Ultimately, the impacts of trade agreements reverberate in local communities, in the individual lives of women, men and children, and in the destruction of the unique areas of forest and habitats which surround them.
This briefing summaries the key findings of new research about the likely land use impact of the EU-Mercosur trade deal, published by Brazilian NGO Imazon. The new study adds to the growing body of research which confirms that the EU-Mercosur trade deal would, if implemented, negatively affect forest landscapes in Mercosur countries and Brazil in particular. It goes one step further, asking where the deforestation risk will be highest, with a special focus on Brazil’s Amazon and Cerrado regions.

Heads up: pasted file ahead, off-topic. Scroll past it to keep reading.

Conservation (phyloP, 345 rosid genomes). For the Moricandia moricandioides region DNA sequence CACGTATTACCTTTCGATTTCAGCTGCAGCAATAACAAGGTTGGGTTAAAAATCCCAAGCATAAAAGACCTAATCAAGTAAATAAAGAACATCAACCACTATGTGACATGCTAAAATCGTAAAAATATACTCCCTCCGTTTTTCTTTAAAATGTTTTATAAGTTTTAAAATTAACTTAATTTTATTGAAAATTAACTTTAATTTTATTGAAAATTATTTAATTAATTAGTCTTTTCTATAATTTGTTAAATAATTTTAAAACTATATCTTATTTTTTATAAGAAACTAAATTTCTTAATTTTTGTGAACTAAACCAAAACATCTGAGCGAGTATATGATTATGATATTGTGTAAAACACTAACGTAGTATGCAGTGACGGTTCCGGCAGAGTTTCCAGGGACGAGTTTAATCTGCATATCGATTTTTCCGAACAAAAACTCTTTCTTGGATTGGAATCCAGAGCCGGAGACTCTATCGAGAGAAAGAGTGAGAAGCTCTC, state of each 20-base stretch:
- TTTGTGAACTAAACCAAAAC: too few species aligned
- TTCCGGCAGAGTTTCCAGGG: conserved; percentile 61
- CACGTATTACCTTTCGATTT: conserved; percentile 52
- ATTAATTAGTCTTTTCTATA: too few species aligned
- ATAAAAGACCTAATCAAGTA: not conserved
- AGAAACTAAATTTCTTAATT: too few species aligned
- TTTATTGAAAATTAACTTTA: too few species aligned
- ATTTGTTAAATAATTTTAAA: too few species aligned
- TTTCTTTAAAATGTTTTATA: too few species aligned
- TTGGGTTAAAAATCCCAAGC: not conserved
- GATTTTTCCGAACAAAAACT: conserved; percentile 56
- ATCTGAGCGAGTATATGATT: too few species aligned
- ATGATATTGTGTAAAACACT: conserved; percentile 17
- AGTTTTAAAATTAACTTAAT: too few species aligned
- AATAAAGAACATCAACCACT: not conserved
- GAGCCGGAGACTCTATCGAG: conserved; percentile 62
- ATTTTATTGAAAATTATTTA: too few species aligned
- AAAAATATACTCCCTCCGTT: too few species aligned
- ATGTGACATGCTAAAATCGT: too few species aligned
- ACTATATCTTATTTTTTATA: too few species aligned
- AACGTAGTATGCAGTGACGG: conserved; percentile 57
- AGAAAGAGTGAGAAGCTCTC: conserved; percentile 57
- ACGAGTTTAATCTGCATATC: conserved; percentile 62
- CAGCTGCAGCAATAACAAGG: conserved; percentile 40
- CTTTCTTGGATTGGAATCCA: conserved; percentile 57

The research team found that many of the areas at greatest risk of deforestation from increased agricultural activity border Indigenous territories that already face regular invasions. This increased pressure will only make it harder for Brazil’s Indigenous Peoples to defend their land and forests.
The briefing also outlines key recommendations for European policymakers. The EU-Mercosur FTA is extremely controversial in Europe, with many actors including the French and German governments, and the new European Trade Commissioner Vladis Dombrovkis recognising that the deal cannot be signed in its current form.
For this trade deal to be consistent with the European Green Deal, as well as international commitments on the climate, forests, labour and human rights, there would need real root and branch reforms both to the structure and content of the trade deal, and to the current forest governance approach in Brazil.
Categorías: Briefing Notes, Free Trade Agreements, EU-Mercosur Free Trade Agreement, Brazil